I need to step into the Knitalong Confessional and tell you something: I didn’t quite bang out my Main Squeeze (pullover version) during regulation knitalong time. It was well within my grasp to do so, but I kept getting distracted by this and that. We live in distracting times. Knitting helps focus, but it also takes focus. (That’s very profound, I know.)
Jen Geigley’s Main Squeeze is the easiest sweater I have ever made, and yet: it’s a sweater. Sweaters need you to pay attention, particularly if you are knitting them inside-out from the version in the pattern. I did this to avoid purling every other row while knitting Sand Stitch in the round, but as the sweater moved into the sleeve joinder and decrease phases, working inside-out became a little puzzle that my brain had to keep working out. Those shoulders?—I purled them. I stayed inside-out the all the way to the end, because I couldn’t figure out a good place to flip the garment right side-out and change the direction of the knitting, which would have left a little spot that looked like a buttonhole.
I look forward to your letters. I now realize I could have switched directions under one of the arms.
Finally, on the 33rd of February ( a date that appears on some calendars as March 4), my Main Squeeze was complete. Without cutting the yarn at the last bound-off stitch (in case the neck opening was too small and would need to be pulled out), I tried it on, and—even pre-blocking—it fits well. After blocking, it will be a bit roomier, and I’ll show you how it looks. But I’m well pleased. I was a little worried that without the button bands, I should have gone up one size from my Main Squeeze Cardigan, but no, it’s fine.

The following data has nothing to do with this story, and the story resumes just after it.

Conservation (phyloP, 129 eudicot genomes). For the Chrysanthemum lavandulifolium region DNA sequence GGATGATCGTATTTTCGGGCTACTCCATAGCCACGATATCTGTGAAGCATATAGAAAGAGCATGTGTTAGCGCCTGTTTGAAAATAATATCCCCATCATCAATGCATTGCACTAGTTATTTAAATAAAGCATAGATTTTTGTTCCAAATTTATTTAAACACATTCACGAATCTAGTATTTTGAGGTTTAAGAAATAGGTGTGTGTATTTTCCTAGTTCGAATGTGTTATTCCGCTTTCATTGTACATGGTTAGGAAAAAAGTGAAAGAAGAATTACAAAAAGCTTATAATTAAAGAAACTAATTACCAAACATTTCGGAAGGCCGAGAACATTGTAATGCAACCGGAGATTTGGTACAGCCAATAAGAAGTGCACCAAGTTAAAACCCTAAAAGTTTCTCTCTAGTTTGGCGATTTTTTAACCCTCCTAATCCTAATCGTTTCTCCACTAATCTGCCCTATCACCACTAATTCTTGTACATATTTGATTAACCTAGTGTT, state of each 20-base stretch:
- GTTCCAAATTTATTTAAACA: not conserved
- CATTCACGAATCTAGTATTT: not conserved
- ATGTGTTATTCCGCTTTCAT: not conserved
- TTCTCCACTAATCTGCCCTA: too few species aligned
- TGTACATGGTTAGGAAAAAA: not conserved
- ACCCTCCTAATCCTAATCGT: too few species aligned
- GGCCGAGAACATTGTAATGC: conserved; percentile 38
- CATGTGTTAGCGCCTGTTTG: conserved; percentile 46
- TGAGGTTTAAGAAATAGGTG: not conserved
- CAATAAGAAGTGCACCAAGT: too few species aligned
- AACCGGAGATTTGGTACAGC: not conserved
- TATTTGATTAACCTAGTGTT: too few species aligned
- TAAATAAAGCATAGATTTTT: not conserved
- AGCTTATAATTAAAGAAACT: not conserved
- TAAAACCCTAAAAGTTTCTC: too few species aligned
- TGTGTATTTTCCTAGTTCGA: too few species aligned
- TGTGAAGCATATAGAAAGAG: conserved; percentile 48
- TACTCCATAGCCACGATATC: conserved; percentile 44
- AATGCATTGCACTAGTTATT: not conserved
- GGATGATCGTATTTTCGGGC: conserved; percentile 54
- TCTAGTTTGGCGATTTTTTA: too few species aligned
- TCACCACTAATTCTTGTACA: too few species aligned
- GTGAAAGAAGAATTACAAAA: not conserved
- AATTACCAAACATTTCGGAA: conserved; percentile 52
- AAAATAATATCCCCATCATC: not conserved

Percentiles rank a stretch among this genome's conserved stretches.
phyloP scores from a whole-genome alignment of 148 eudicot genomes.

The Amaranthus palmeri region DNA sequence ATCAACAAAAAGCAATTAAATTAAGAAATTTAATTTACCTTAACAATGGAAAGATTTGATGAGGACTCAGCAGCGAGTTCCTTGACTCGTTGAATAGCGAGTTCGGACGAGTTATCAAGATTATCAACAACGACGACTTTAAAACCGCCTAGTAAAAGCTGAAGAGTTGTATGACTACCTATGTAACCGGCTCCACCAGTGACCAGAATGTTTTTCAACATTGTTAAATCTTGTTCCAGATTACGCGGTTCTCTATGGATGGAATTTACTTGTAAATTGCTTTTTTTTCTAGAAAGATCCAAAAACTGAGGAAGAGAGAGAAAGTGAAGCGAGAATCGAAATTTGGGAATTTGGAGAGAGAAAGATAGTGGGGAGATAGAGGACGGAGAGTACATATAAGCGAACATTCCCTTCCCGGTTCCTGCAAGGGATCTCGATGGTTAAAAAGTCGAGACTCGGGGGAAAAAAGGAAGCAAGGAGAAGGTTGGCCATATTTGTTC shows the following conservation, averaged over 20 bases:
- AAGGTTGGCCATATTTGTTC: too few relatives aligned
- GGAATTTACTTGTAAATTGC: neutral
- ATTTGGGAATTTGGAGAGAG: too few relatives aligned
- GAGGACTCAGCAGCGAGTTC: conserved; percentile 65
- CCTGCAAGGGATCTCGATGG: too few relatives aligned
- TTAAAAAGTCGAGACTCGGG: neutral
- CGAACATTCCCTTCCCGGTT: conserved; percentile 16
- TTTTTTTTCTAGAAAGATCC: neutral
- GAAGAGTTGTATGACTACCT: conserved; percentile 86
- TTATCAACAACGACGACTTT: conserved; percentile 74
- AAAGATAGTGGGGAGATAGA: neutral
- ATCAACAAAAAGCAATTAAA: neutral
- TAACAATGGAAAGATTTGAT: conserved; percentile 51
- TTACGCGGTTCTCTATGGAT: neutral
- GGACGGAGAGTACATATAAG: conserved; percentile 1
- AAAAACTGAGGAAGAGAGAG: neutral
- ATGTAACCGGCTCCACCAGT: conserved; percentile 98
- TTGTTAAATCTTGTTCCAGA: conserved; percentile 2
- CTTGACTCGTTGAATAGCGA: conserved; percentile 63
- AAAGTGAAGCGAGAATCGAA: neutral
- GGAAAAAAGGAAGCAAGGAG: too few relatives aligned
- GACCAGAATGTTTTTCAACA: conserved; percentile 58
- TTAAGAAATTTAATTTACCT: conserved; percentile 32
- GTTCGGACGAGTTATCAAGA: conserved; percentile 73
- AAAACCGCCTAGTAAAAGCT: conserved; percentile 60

I’m overlooking the asymmetry in the left and right raglan edges. I started the decreases when I was on the train home from Washington. I was winging it, and I think I messed up something there. But I also don’t think anyone is going to notice.
Success! (Success?) As you always say, it has a quality of Doneness that is very compelling. After a moment of Kitchener grafting for the underarms, and putting it on the blocking towel overnight, I’ll wear it a few delicious times before packing it away for next fall.
Garter Stitch Border News
After zipping my way through 37 stripes of Kaffe’s Coins pattern—each of which was 254 stitches wide—I was stunned to start on the garter stitch border and run smack into a fundamental truth:
This is going to take a while. How did you do the border on your Stranded Stripe Throw without whining just a little?
In the MDK Shop
I love garter stitch, but after the rhythmic go-go-go of all those coins, I’m finding it slow going. For the foreseeable future, whenever we’re on the phone, you can picture me knitting garter stitch in a shade of Rowan Felted Tweed called Treacle. It’s not brown, ok? I don’t think I could stand to knit all this garter stitch in mere brown.
It’s killing me not to needle felt and cut the steek yet, but I’m still saving that thrill for my knitting group. I’ll be knitting the top and bottom of the border back-and-forth while the blanket is still a tube. When I’m ready to put the border on the sides, that’s when I’ll get out the 5-stabber and cut the steek.
I’m thinking of all of you in Nashville every minute. I may just have to pack up all the hand sanitizer I can find and hop on a plane so I can help the team pack MDK Shop packages without aid of electricity. I feel real proud of my suggestion today that we issue headlamps to the team. Just trying to be “helpful” with my “ideas!”
Good luck powering the label printer from your car—I’m going to give you a merit badge for that.
P.S. Update: You really ARE shipping without electricity! So proud of the team!
Who needs harsh electric light? This is so much more painterly.
I guess Janet does. Note: MDK’s trusty manual tape dispenser—after years in the shadow of that new-fangled electric one—finally is experiencing its big moment.